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New high production casting equipment


#1

Hi, I’m a mexican jeweller . I live in Guadalajara,Jalisco,Mexico

-I’m considering to buy a new " Neutec,Memco or Galloni" casting
equipment, IB4m actually using “vacuum 7cfm casting”, but I have some
troubles with the melting oxidation.

Any one have experience with Neutec,Memco,Galloni machines? Does any
one knows about other option…about…$14000…or
lessssss…

-One more question…about…hi production wax injector I need a
new one! Rio grande vacuum injector with autoclamp…or…Galloni
system with autoclamp, or intellijector with autoclamp?? other option?

My english is the worst!!!

Any help appreciated

Alberto
@pareja44


#2

Just one word of advice that I cannot express strongly enough. Stay
away from the Memco machines. Service is terrible, you cannot get
parts especially where you are and the company in my opinion only
cares about the initial sale and when it comes to follow up service
they do not care. They have left me hanging in the wind so many
times. I took my unit to a compactor and crushed it into a 1.5 square
foot lump and mailed it back to them with a receipt showing the
purchase of my new Galloni machine. Thomas


#3

Hi we are a New Mexican casting co. We have a Memco for sale used from
1996 with tons of extras. It’s an electro Vac. with less than 1000
heats if you are interested. It works great, but we are at 2200 meter
altitude an it is to difficult to Vacuum cast with it up here. You can
only pull 21" of vacuum. Tambein hablo pocos Espanol.

Quest Jewelry Inc.
1310 Siler Rd #2
Santa Fe Nm 87505
505-473-4456
fax 505-474-7021


#4

Dear Dominion,

You have been using a MEMCO ElectroVac. This means, you are using
non-graphite, ceramic crucibles; and using Forming Gas (a kinda-sorta
substitute for cracked ammonia, the preferred atmosphere for
production jewelers). This means you are by now used to troublefree,
micro-porosity-free (or as near to that as dammit!) castings, which
you are NOT going to get out of equipment using graphite crucibles
with or without Argon, Nitrogen or whatever.

You are about to let go of these tremendous advantages, because at
your geographical elevation you are not getting “enough vacuum”.
Well, the vacuum pump that came fitted with your machine is DESIGNED
for a MAXIMUM of 25" !!! There are good reasons for this, but I leave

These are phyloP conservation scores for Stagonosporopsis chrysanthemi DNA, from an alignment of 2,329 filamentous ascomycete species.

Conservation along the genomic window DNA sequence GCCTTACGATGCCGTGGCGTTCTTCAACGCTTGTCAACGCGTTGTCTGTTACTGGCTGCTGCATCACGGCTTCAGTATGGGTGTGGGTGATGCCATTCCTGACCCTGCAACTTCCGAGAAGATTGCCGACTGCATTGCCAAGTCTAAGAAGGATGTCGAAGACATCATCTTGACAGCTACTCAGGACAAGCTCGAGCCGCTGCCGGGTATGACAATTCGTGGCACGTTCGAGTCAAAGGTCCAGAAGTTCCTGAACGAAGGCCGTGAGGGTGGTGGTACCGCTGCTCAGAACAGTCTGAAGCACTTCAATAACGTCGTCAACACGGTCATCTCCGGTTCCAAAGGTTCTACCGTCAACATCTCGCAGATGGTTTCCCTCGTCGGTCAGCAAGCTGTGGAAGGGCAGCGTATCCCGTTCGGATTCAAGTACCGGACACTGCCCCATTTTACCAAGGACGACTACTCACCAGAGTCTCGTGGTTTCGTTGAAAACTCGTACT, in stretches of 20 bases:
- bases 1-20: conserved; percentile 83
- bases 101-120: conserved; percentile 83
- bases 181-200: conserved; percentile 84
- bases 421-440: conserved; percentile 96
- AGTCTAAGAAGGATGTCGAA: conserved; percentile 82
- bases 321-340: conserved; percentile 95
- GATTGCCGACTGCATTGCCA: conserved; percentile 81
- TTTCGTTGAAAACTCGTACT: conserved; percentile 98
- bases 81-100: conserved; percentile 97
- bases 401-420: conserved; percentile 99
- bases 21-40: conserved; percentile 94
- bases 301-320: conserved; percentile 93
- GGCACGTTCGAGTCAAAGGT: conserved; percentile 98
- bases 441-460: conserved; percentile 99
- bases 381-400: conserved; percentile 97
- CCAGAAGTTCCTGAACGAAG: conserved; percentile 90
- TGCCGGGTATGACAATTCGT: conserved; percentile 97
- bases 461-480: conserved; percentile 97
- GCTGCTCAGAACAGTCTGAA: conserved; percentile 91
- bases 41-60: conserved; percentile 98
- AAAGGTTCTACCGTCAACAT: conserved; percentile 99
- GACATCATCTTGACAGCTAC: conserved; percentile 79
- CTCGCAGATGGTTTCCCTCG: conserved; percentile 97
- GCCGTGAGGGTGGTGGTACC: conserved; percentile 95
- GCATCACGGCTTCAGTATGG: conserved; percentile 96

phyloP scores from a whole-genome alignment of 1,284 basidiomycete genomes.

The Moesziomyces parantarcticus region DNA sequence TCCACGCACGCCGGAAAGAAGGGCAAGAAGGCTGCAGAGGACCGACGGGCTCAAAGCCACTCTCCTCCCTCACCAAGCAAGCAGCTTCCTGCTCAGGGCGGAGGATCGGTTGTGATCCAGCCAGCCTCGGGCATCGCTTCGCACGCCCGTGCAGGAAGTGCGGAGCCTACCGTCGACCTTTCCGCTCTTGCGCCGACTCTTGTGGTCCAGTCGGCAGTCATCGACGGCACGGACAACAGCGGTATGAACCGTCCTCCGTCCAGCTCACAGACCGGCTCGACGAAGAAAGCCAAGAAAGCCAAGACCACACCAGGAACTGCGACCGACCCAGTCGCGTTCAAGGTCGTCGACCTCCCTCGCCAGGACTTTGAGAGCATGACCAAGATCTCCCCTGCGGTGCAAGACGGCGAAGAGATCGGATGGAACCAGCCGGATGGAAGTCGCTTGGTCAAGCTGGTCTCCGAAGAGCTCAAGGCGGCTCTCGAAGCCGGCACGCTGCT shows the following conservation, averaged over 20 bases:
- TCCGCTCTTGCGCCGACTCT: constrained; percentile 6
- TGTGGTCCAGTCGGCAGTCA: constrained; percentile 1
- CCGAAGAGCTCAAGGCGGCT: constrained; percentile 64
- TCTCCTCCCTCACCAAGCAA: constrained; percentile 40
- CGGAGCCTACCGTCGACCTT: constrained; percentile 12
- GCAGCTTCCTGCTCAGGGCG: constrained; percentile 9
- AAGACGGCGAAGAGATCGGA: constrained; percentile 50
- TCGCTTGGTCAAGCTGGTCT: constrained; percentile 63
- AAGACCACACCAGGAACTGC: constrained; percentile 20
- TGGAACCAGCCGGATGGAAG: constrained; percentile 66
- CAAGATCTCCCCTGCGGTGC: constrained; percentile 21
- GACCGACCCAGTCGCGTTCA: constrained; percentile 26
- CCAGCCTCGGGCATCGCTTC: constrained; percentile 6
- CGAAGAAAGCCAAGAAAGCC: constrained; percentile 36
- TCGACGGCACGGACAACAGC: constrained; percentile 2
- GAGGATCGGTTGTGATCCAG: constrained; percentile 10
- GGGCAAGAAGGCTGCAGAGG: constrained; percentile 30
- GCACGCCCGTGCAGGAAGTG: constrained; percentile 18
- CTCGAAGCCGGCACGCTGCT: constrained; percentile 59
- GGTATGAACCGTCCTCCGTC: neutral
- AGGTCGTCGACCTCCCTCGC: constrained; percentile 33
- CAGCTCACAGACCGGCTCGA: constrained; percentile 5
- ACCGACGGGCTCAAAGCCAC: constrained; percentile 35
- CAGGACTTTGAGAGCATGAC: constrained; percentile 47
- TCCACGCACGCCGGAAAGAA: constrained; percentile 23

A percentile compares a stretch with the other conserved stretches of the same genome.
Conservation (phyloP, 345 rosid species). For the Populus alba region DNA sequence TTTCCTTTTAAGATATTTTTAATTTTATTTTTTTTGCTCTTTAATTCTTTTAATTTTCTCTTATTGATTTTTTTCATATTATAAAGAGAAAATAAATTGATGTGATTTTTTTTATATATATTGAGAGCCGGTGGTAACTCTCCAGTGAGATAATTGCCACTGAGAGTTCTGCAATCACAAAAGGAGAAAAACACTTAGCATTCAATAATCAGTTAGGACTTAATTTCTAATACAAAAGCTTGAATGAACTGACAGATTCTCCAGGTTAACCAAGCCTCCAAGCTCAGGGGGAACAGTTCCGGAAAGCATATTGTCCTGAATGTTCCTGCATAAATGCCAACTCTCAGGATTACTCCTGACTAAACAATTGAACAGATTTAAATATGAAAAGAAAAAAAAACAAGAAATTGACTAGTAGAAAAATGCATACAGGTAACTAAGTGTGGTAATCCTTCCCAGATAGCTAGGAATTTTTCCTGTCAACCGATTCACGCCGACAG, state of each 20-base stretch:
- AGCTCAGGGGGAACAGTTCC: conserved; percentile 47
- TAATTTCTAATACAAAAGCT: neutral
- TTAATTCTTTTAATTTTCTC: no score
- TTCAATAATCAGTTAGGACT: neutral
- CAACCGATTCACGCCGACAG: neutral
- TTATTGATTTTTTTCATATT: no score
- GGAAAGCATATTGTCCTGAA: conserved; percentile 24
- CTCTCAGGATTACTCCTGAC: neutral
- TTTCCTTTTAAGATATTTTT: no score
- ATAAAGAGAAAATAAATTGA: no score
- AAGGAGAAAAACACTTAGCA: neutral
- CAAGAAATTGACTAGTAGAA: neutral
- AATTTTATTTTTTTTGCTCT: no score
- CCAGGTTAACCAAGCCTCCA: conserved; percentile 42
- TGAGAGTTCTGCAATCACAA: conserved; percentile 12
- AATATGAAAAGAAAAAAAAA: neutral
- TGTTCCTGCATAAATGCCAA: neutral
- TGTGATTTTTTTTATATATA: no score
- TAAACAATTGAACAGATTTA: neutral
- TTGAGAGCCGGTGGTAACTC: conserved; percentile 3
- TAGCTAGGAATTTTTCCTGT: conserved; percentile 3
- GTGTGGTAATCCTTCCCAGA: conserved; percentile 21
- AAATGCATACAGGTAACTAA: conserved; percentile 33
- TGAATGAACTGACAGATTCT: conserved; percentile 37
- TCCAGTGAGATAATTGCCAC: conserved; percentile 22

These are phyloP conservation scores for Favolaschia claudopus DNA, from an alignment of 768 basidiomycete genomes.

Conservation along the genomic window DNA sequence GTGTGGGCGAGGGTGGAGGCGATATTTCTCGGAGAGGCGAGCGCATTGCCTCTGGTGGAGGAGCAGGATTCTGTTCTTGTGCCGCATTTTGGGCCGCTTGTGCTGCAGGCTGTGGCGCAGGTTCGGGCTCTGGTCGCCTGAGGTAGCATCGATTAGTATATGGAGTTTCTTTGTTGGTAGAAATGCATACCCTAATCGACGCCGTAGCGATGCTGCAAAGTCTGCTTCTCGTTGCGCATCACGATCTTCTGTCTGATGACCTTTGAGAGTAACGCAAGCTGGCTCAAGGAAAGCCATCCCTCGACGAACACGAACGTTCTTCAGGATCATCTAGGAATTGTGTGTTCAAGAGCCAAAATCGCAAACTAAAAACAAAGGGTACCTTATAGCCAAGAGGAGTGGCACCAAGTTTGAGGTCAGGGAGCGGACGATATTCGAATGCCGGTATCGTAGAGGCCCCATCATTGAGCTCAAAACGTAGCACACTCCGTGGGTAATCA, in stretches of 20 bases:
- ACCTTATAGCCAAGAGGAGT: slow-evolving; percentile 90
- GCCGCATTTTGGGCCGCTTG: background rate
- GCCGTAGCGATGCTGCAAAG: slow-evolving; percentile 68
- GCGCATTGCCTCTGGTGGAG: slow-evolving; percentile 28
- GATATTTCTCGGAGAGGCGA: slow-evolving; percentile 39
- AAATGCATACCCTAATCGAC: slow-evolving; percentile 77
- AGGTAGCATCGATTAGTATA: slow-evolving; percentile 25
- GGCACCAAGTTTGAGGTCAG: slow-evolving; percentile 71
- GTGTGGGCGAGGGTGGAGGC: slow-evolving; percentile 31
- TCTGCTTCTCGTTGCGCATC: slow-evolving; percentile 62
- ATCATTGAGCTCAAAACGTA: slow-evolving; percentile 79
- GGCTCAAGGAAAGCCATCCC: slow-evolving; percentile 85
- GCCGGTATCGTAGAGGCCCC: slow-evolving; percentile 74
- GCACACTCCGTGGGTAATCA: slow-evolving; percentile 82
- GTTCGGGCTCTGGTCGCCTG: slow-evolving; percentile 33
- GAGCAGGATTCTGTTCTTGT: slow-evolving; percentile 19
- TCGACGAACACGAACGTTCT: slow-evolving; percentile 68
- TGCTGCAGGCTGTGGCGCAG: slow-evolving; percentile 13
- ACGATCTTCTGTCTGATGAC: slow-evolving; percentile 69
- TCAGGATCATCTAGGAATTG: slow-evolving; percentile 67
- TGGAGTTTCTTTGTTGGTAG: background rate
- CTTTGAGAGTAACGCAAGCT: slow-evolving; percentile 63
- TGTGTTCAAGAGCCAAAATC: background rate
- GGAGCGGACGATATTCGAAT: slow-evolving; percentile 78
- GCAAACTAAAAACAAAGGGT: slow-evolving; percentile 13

that for another time.

In my MANY years of experience, lack of vacuum (or perceived lack of
it) is the LEAST important. Even at 20" you should be getting a ,
well, reasonable fill.

Before you do anything else, check for OTHER reasons for a non-fill.

  1. Are you leaving AT LEAST 1 1/4 " of bare center sprue (near the
    rubber base) before you begin mounting your waxes?

  2. In your effort to get a fill are your raising the metal
    temperature too much? It is always better to SLIGHTLY overtemp. the
    investment (remember, it has already been at a higher temperature. It
    has now ramped DOWN to your casting temp.)than the metal, that is if
    you must.

  3. Are you using “standard” flasks, the ones without the holes in the
    sides? If you are using the perforated flasks, are the holes LARGE
    enough? Yes, I know about vacuum acting practically statically and
    all that, but with a lowered vacuum, you still need to get the gasses
    out fast! If the holes in your flasks are small, get them drilled out
    to dime-sized or even larger. This will do no harm. Except to the
    drill bits :slight_smile:

  4. Are you using the correct crucibles? MEMCO has separate hole sizes
    for silver, and for gold, to (rather simply!) control flow rates.

  5. Are you using good metals, alloys?

  6. MOST IMPORTANT!!! Is there sufficient forming gas supply,
    reaching the melt? If you are using broken gas straws, then this is
    definitely not happening. If there is no supplier of forming gas in
    your region, get a gas mixer from MEMCO, and mix your own from
    separate cylinders (tanks). Good flow of forming gas at the melt will
    improve your castings unbelievably. I cannot overemphasize the role
    of forming gas in the use of MEMCO machines. It is SIMPLE to get
    perfect castings every time.

  7. As a last resort, you could replace the internal 25" vacuum pump,
    with an external 29" pump. But this is really not necessary; do it if
    it makes you feel better :slight_smile:

If you replace your MEMCO with any machine using carbon crucibles and
’inert’ gas it will be a backward step. The MEMCO is a highly
underestimated machine. It is capable of the finest possible work,
bar none. The combination of bottom-pour (now being regularly
copied)crucibles, elimination of ANY carbon, graphite etc. coming in
contact with the melt, ceramic crucibles, ACTIVELY REDUCING forming
gas cover, and accurate temperature measurement from inside the melt
(also increasingly used - but with a huge blob of graphite between
the t/c and the gold), is unbeatable. I HAVE NEVER BEEN HAPPY WITH
ANYTHING ELSE.

The only thing better than an ElectroVac, is an InductoVac; and that
ONLY if you have IMMENSE casting needs/capacity. I know casters using
an ElectroVac for over thirty casts a day (in two shifts, with a
cooldown period).

The InductoVac can do 120+ flasks without it, or the caster, breaking
a sweat!

Stick with it.

Good luck.

Nariman.


#5